My dd too struggled with maths while at primary school. In yr 4 I bought a couple of children cookery books to encourage her to see the purposes of maths. Weekly she chose a recipe. So she would make a shopping list and find out the prices on supermarket website. Calculated the total amount and change. Then we went to shopping and she had to pay for the shopping by herself with cash. Then checked if she got the right change. At home she had to do the cooking or baking with the ingredients. The left overs would be used for next week and so on. She really loved the activity. Although she only got level4 at ks2 she s now at the top in middle set in a good comp. The maths teaching in secondary school suits her better. She now quite enjoy maths which i didnt think it would ever happen during ks2. According to her teacher she should be able to achieve a B or A or equivalent at GCSE. I m not qualified to give advice but just to say children learn and develope at different rate. Perhaps help your dd to develop more confidence and interest in the subject rather worry about ks level too much. Best wishes brewchocolate

DarkBlueEyes Sun 28-Feb-16 15:07:08

Some fabulous ideas thank you so much. I've bought the books, we've looked at the BBC Bitesize and we've had a chat with her, as well as organising a one on one extra tutoring session every week. And I will be doing a lot more baking with her I think! Will also try the lego and look for good you tube stuff (conquer maths needs Flash player, which is a pain).

Really appreciate the responses.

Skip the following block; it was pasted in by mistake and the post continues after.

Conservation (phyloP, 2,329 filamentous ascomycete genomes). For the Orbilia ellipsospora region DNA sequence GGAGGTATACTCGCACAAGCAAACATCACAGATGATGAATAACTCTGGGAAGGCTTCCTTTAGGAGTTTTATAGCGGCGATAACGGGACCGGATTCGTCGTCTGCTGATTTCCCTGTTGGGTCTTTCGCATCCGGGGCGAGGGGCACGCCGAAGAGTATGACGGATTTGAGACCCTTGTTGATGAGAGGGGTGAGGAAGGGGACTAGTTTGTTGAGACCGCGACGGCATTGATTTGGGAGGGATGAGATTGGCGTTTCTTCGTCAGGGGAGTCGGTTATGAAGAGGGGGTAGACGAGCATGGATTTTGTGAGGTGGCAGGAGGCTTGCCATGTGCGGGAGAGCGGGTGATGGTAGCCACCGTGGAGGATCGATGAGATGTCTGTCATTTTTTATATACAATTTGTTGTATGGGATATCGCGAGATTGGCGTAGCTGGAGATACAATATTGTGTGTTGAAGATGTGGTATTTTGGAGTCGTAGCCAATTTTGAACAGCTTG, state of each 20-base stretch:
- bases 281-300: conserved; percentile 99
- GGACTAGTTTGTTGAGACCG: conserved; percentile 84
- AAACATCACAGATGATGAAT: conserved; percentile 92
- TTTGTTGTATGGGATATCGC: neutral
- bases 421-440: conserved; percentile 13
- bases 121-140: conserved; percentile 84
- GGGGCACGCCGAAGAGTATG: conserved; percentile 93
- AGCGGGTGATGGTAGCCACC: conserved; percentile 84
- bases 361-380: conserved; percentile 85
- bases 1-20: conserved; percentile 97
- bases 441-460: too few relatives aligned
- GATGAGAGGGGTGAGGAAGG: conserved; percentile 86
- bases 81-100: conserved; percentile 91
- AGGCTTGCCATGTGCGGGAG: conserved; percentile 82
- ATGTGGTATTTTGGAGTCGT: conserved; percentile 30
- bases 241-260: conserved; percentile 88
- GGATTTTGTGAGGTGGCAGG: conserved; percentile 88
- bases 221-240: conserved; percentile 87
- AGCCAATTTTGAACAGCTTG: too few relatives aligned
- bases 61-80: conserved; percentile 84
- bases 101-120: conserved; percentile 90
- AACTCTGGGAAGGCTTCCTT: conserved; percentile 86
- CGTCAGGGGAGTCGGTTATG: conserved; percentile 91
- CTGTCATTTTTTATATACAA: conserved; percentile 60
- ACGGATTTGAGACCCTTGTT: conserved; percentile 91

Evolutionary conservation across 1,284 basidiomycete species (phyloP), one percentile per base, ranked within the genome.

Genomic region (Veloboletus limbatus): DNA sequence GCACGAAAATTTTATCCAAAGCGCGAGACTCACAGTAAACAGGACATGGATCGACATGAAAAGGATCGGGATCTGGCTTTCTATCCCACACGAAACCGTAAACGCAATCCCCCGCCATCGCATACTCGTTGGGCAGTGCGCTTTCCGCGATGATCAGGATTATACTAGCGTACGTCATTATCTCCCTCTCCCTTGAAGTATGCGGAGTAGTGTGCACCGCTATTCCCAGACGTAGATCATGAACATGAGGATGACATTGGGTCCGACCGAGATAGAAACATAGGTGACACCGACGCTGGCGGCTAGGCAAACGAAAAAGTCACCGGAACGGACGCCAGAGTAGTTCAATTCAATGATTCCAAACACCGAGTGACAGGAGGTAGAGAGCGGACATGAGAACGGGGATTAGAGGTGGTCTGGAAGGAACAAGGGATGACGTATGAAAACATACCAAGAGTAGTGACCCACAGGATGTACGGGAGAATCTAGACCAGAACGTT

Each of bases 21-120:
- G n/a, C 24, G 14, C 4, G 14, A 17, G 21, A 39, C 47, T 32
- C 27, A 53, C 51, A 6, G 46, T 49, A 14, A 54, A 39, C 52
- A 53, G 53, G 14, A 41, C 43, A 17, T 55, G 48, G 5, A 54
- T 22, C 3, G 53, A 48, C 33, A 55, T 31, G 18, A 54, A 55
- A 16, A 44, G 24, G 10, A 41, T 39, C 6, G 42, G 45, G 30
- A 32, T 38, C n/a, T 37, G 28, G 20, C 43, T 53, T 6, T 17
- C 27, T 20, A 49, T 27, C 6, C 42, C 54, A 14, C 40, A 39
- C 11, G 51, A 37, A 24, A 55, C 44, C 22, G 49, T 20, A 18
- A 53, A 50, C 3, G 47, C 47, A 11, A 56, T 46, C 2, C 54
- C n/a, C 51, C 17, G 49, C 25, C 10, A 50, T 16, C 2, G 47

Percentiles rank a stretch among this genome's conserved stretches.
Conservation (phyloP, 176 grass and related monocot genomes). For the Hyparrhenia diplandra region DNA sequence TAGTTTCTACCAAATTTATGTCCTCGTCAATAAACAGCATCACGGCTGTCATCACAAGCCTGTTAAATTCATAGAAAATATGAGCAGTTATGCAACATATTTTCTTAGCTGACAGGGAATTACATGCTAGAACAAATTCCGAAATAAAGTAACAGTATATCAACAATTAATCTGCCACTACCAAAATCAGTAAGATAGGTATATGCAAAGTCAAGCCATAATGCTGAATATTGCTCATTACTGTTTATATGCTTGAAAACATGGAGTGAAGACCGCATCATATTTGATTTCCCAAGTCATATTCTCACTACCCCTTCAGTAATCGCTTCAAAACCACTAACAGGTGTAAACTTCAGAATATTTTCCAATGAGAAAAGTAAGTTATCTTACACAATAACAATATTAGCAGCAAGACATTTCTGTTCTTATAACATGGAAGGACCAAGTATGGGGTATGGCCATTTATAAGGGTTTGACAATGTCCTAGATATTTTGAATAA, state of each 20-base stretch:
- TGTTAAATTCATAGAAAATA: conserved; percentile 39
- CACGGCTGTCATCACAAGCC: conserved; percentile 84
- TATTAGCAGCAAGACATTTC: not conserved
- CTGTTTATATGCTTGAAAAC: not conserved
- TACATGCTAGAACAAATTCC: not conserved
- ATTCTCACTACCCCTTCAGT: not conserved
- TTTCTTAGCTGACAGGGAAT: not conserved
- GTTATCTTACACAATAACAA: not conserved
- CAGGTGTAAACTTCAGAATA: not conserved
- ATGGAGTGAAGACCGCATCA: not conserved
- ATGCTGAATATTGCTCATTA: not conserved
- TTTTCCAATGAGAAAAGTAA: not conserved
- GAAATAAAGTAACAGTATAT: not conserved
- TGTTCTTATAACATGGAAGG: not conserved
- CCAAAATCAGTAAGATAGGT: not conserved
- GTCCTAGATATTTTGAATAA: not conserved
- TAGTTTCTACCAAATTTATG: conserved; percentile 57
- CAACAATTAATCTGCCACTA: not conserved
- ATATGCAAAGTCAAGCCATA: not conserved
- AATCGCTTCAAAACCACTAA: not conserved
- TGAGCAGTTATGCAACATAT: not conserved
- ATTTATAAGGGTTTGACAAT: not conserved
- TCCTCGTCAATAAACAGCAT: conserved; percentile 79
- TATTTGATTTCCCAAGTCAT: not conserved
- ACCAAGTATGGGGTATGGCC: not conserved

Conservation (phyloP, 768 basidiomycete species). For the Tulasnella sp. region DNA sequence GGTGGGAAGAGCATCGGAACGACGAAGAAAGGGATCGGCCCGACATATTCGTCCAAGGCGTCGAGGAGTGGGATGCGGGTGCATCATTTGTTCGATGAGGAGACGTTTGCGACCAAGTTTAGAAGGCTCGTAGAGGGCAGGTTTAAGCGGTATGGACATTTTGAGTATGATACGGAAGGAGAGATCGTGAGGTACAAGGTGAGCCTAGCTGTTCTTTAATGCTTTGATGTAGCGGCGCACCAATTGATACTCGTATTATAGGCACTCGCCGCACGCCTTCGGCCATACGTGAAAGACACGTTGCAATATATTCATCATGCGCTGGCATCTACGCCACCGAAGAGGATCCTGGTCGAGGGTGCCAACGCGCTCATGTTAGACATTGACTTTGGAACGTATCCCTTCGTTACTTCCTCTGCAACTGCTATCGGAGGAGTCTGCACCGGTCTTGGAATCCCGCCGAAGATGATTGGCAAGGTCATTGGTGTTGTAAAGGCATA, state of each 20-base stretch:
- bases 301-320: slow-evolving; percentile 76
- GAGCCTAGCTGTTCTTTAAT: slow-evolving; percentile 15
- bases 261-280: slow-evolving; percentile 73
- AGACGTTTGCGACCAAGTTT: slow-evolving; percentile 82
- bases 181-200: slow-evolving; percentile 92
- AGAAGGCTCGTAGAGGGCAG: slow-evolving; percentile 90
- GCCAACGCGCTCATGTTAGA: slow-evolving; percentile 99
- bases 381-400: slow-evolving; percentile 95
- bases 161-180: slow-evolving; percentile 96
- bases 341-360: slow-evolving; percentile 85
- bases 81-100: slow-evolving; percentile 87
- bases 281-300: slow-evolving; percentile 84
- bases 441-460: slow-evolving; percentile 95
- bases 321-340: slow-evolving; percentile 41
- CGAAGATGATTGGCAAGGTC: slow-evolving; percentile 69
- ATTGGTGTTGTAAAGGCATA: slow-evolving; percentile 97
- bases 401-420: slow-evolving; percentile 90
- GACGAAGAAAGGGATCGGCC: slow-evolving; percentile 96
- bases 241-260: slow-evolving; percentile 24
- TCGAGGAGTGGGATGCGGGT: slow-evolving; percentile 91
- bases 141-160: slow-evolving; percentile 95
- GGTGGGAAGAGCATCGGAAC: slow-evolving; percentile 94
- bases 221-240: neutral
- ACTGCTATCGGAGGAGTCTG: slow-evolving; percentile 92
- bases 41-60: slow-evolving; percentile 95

BlackBagTheBorderBinLiner Tue 01-Mar-16 11:51:45

We're using Maths Whizz here. It slowly builds on weak areas, accelerates where you're strong. Initially tried for a month during the summer holidays but now have a years subscription.

It's helping DD1 fill in some gaps and she's feeling more confident in class.
DD2 is a natural at maths but with dreadful handwriting, this really stretches her without having anything to do with presentation and allows her to work by herself at her own speed.

It also means I don't have to search the Internet for stuff and get frustrated because they are n't adding up the way my school taught me 30 years ago!

Independentandproud Sun 20-Mar-16 20:19:35

Explore Learning have been using SuccessMaker for a while and it is really good for children struggling. Small steps and lots of reward (aka cheering, strange characters doing flips or flying off in spaceships etc) and loads of positive feedback. Highly recommended.

MagicDucky Sun 20-Mar-16 20:29:07

I had the same problem when I was at school. My English, French, History, Geography, etc were excellent but my maths was abysmal. However my mum got me a private tutor who came to the house a couple of nights a week. It was a massive help, the fact it was just he and I meant there were no distractions and I really progressed. I still wasn't a mathematical genius at the end but I did get a good enough pass grade.

TeenAndTween Sun 20-Mar-16 20:43:53

My DD1, now aged 16, has always struggled to retain maths. (It turned out that she has dyspraxia which may or may not be related to this.)

Honestly sometimes at secondary she would look at me as if she had never heard about percentages, or multiplying fractions, or whatever, before in her life.

The only way to get things to stick was constant repetition and revisiting the topic. Although she would look blankly at me to start with, each time we revisited she would pick it up faster. We also broke things down into tiny steps, and used physical examples or props wherever we could.

But DD1 has always been willing to sit down and do the work, unlike DD2, who is also struggling ...

Anyway, to give you hope, DD1 eventually ended up with a very high B at GCSE. (Despite still being iffy on working with negative numbers.) And actually now 9 months on from GCSE does seem to have finally retained some of it. smile